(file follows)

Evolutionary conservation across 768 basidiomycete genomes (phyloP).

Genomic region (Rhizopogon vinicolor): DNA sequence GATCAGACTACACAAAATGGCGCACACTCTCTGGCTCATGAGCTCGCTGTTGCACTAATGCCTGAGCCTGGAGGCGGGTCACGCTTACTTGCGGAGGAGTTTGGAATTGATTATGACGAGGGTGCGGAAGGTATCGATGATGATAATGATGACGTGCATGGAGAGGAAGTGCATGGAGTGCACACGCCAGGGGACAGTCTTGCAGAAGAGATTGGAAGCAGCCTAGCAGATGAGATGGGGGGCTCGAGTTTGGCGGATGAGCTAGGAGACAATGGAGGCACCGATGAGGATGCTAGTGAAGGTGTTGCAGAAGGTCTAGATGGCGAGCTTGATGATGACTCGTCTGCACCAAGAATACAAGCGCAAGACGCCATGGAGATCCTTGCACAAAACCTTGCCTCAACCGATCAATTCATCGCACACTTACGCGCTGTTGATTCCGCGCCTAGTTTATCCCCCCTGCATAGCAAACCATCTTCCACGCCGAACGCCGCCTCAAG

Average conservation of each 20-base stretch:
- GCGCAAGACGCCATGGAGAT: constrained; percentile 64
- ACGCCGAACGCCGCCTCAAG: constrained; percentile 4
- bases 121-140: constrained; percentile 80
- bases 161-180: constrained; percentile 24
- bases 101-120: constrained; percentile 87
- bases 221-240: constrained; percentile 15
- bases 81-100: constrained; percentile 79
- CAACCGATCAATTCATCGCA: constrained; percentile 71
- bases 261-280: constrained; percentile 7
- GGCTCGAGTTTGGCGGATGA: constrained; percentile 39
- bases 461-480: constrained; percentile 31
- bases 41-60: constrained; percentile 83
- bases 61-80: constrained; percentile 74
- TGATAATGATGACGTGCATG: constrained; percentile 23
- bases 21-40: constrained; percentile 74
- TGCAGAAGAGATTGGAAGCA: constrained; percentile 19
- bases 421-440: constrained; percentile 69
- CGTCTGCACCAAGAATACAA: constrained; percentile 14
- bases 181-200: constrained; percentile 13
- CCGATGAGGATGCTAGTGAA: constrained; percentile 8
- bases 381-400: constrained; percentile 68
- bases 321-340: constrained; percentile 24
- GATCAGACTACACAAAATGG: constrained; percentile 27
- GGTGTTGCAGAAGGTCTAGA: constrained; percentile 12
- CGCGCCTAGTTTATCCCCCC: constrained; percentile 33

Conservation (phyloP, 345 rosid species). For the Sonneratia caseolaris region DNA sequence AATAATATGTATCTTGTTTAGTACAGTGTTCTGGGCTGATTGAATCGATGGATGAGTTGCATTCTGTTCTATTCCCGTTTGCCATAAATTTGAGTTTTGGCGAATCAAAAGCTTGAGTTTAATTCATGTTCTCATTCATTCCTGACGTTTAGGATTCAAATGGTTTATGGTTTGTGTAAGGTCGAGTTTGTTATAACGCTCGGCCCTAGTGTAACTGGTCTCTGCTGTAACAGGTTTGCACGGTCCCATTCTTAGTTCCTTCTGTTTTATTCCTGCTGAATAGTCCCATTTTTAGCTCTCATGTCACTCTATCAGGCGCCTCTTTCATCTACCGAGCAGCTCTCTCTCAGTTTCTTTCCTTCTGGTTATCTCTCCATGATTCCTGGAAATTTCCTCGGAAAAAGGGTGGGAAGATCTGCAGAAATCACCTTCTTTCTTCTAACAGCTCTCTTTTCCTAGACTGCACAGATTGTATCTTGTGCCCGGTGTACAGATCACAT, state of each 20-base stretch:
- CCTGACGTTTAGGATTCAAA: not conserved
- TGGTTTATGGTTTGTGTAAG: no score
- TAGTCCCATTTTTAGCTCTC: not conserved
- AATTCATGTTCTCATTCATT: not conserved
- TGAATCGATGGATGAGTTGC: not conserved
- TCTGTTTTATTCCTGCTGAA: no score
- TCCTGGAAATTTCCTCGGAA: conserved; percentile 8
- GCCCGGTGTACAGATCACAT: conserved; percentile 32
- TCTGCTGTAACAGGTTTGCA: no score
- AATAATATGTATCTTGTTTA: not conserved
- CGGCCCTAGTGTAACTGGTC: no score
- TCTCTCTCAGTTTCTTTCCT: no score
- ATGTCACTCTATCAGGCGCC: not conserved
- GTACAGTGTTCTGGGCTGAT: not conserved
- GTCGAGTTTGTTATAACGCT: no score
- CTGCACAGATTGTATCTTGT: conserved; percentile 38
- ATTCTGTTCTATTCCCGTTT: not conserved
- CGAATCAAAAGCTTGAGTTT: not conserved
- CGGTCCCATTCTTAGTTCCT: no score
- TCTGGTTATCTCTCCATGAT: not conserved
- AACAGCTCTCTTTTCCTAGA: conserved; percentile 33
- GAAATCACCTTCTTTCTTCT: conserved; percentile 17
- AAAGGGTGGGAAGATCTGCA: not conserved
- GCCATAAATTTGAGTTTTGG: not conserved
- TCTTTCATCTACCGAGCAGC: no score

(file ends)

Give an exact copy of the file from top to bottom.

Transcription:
Evolutionary conservation across 768 basidiomycete genomes (phyloP).

Genomic region (Rhizopogon vinicolor): DNA sequence GATCAGACTACACAAAATGGCGCACACTCTCTGGCTCATGAGCTCGCTGTTGCACTAATGCCTGAGCCTGGAGGCGGGTCACGCTTACTTGCGGAGGAGTTTGGAATTGATTATGACGAGGGTGCGGAAGGTATCGATGATGATAATGATGACGTGCATGGAGAGGAAGTGCATGGAGTGCACACGCCAGGGGACAGTCTTGCAGAAGAGATTGGAAGCAGCCTAGCAGATGAGATGGGGGGCTCGAGTTTGGCGGATGAGCTAGGAGACAATGGAGGCACCGATGAGGATGCTAGTGAAGGTGTTGCAGAAGGTCTAGATGGCGAGCTTGATGATGACTCGTCTGCACCAAGAATACAAGCGCAAGACGCCATGGAGATCCTTGCACAAAACCTTGCCTCAACCGATCAATTCATCGCACACTTACGCGCTGTTGATTCCGCGCCTAGTTTATCCCCCCTGCATAGCAAACCATCTTCCACGCCGAACGCCGCCTCAAG

Average conservation of each 20-base stretch:
- GCGCAAGACGCCATGGAGAT: constrained; percentile 64
- ACGCCGAACGCCGCCTCAAG: constrained; percentile 4
- bases 121-140: constrained; percentile 80
- bases 161-180: constrained; percentile 24
- bases 101-120: constrained; percentile 87
- bases 221-240: constrained; percentile 15
- bases 81-100: constrained; percentile 79
- CAACCGATCAATTCATCGCA: constrained; percentile 71
- bases 261-280: constrained; percentile 7
- GGCTCGAGTTTGGCGGATGA: constrained; percentile 39
- bases 461-480: constrained; percentile 31
- bases 41-60: constrained; percentile 83
- bases 61-80: constrained; percentile 74
- TGATAATGATGACGTGCATG: constrained; percentile 23
- bases 21-40: constrained; percentile 74
- TGCAGAAGAGATTGGAAGCA: constrained; percentile 19
- bases 421-440: constrained; percentile 69
- CGTCTGCACCAAGAATACAA: constrained; percentile 14
- bases 181-200: constrained; percentile 13
- CCGATGAGGATGCTAGTGAA: constrained; percentile 8
- bases 381-400: constrained; percentile 68
- bases 321-340: constrained; percentile 24
- GATCAGACTACACAAAATGG: constrained; percentile 27
- GGTGTTGCAGAAGGTCTAGA: constrained; percentile 12
- CGCGCCTAGTTTATCCCCCC: constrained; percentile 33

Conservation (phyloP, 345 rosid species). For the Sonneratia caseolaris region DNA sequence AATAATATGTATCTTGTTTAGTACAGTGTTCTGGGCTGATTGAATCGATGGATGAGTTGCATTCTGTTCTATTCCCGTTTGCCATAAATTTGAGTTTTGGCGAATCAAAAGCTTGAGTTTAATTCATGTTCTCATTCATTCCTGACGTTTAGGATTCAAATGGTTTATGGTTTGTGTAAGGTCGAGTTTGTTATAACGCTCGGCCCTAGTGTAACTGGTCTCTGCTGTAACAGGTTTGCACGGTCCCATTCTTAGTTCCTTCTGTTTTATTCCTGCTGAATAGTCCCATTTTTAGCTCTCATGTCACTCTATCAGGCGCCTCTTTCATCTACCGAGCAGCTCTCTCTCAGTTTCTTTCCTTCTGGTTATCTCTCCATGATTCCTGGAAATTTCCTCGGAAAAAGGGTGGGAAGATCTGCAGAAATCACCTTCTTTCTTCTAACAGCTCTCTTTTCCTAGACTGCACAGATTGTATCTTGTGCCCGGTGTACAGATCACAT, state of each 20-base stretch:
- CCTGACGTTTAGGATTCAAA: not conserved
- TGGTTTATGGTTTGTGTAAG: no score
- TAGTCCCATTTTTAGCTCTC: not conserved
- AATTCATGTTCTCATTCATT: not conserved
- TGAATCGATGGATGAGTTGC: not conserved
- TCTGTTTTATTCCTGCTGAA: no score
- TCCTGGAAATTTCCTCGGAA: conserved; percentile 8
- GCCCGGTGTACAGATCACAT: conserved; percentile 32
- TCTGCTGTAACAGGTTTGCA: no score
- AATAATATGTATCTTGTTTA: not conserved
- CGGCCCTAGTGTAACTGGTC: no score
- TCTCTCTCAGTTTCTTTCCT: no score
- ATGTCACTCTATCAGGCGCC: not conserved
- GTACAGTGTTCTGGGCTGAT: not conserved
- GTCGAGTTTGTTATAACGCT: no score
- CTGCACAGATTGTATCTTGT: conserved; percentile 38
- ATTCTGTTCTATTCCCGTTT: not conserved
- CGAATCAAAAGCTTGAGTTT: not conserved
- CGGTCCCATTCTTAGTTCCT: no score
- TCTGGTTATCTCTCCATGAT: not conserved
- AACAGCTCTCTTTTCCTAGA: conserved; percentile 33
- GAAATCACCTTCTTTCTTCT: conserved; percentile 17
- AAAGGGTGGGAAGATCTGCA: not conserved
- GCCATAAATTTGAGTTTTGG: not conserved
- TCTTTCATCTACCGAGCAGC: no score